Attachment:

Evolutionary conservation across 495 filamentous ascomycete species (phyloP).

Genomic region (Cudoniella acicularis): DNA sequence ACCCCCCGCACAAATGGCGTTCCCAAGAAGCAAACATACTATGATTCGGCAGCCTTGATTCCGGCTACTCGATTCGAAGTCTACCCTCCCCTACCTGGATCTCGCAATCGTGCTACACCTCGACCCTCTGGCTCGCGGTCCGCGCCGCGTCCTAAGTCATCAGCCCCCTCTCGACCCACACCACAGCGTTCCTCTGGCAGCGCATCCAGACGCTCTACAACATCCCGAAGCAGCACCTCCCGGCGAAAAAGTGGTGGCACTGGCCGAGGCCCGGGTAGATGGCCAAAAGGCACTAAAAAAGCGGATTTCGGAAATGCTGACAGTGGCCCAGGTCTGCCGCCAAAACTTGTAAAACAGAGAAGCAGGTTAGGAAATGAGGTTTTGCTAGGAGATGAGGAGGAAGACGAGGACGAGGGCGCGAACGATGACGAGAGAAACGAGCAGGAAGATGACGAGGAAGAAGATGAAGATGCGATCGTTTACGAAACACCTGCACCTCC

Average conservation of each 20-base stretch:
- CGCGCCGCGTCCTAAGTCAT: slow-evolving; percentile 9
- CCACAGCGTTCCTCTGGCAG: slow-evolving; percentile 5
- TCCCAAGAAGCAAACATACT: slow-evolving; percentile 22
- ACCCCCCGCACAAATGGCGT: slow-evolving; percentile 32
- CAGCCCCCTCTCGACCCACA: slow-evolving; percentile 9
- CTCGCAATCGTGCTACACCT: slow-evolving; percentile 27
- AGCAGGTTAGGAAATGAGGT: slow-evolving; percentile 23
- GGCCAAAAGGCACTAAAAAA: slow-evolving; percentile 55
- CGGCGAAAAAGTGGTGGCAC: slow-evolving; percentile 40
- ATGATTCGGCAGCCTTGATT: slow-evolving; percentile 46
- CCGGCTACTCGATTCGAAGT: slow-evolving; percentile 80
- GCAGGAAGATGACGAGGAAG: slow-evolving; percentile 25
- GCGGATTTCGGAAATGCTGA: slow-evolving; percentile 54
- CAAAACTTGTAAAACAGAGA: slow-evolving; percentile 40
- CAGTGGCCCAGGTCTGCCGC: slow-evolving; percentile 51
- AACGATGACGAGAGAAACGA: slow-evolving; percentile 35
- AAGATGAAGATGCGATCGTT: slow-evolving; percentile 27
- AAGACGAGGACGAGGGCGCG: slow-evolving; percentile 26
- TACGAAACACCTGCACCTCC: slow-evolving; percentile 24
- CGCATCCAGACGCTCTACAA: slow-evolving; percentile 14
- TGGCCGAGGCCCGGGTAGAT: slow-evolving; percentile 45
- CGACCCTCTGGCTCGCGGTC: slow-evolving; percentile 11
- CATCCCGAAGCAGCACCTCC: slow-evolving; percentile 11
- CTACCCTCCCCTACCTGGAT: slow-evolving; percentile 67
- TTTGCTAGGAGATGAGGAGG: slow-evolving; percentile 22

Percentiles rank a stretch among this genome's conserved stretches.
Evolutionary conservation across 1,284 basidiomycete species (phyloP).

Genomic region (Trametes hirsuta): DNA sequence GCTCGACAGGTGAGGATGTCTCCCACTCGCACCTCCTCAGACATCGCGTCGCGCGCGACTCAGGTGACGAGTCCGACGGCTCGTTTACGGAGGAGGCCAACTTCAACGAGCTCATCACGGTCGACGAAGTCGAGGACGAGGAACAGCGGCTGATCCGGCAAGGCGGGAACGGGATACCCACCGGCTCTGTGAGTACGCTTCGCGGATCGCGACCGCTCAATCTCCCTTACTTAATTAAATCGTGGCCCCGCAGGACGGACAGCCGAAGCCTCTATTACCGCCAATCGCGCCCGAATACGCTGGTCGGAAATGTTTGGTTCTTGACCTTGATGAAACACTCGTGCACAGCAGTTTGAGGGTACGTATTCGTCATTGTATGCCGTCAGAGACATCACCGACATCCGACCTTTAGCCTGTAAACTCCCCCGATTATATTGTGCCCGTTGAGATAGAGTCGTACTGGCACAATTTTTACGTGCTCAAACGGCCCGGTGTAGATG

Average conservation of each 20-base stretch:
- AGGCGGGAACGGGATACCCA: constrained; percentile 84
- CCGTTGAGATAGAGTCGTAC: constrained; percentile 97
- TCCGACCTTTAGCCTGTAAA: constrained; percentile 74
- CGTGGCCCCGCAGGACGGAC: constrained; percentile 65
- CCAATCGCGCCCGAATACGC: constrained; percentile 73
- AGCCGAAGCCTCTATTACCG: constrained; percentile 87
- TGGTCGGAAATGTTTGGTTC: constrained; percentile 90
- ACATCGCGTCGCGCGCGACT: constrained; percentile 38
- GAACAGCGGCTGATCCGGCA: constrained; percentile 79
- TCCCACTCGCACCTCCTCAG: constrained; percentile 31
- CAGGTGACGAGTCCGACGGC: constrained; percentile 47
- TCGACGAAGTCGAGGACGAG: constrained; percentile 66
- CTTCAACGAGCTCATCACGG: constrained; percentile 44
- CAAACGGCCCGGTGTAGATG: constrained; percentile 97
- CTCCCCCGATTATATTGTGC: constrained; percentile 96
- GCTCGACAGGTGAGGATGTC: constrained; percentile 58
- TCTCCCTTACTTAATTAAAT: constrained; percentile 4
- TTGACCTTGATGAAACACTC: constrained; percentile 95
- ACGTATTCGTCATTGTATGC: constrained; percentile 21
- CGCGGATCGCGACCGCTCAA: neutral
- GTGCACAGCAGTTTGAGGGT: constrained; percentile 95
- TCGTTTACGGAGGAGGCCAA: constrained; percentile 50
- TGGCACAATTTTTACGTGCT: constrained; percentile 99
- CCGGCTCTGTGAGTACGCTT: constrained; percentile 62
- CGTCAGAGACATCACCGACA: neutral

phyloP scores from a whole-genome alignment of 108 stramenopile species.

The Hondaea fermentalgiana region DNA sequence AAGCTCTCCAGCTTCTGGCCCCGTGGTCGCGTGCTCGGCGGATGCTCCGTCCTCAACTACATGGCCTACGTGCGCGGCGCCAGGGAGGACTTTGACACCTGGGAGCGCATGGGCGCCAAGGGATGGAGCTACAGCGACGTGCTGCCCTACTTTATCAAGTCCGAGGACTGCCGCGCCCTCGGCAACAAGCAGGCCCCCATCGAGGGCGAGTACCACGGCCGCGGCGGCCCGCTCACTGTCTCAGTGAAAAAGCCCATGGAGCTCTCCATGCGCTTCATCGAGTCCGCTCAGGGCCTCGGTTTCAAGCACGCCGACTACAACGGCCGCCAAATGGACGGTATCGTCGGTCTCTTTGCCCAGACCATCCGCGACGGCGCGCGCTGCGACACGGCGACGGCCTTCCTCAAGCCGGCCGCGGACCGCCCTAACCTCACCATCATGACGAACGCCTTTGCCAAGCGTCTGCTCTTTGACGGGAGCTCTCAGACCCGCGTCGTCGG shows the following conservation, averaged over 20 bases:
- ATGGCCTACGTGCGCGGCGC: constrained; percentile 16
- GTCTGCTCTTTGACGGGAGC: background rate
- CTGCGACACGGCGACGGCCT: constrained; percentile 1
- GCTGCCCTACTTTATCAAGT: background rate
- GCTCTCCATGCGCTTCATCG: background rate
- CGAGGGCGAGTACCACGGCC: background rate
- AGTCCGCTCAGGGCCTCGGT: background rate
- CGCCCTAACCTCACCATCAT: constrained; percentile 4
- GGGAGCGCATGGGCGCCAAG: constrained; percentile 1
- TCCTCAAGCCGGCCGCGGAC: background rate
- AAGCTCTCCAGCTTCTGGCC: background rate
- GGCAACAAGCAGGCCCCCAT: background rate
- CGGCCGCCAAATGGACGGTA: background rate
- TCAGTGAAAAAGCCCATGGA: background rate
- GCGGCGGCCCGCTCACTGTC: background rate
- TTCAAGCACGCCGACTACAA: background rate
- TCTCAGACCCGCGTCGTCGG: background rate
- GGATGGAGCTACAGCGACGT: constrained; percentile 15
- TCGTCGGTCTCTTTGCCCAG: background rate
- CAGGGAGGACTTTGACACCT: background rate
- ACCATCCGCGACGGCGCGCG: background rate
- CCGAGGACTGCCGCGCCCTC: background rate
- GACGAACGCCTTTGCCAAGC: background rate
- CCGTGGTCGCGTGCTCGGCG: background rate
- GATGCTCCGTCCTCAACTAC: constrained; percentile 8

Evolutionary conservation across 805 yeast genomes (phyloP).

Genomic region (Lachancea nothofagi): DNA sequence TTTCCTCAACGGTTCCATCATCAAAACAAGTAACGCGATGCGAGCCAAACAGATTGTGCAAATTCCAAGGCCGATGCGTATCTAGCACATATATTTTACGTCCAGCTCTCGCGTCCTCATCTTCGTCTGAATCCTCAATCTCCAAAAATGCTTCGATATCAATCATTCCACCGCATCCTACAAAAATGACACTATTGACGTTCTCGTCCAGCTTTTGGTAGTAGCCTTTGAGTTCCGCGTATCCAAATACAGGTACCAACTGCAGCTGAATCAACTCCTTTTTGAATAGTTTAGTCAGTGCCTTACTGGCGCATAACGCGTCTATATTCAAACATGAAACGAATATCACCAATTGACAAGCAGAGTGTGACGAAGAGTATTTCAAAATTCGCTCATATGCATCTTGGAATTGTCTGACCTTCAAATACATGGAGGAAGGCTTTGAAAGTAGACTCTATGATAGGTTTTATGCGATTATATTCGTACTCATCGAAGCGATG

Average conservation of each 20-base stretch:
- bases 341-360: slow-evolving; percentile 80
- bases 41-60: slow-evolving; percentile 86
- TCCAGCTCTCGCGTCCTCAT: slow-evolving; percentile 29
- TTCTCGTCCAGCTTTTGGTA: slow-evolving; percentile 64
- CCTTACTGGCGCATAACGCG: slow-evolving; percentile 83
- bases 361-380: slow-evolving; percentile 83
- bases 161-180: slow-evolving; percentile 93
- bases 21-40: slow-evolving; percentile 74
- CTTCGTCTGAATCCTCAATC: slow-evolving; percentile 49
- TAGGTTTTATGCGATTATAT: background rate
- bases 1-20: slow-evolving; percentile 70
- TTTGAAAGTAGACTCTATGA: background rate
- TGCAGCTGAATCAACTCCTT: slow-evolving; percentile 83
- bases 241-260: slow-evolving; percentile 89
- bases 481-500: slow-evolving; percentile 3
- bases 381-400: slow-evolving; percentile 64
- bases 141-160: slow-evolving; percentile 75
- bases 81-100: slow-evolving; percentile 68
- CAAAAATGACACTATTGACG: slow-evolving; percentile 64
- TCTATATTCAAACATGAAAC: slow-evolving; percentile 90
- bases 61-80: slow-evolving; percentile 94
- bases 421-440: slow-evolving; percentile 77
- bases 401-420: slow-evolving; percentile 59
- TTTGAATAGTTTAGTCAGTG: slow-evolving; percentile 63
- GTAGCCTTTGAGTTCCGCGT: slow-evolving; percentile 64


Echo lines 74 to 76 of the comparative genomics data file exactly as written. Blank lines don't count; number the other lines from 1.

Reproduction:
- GCGGCGGCCCGCTCACTGTC: background rate
- TTCAAGCACGCCGACTACAA: background rate
- TCTCAGACCCGCGTCGTCGG: background rate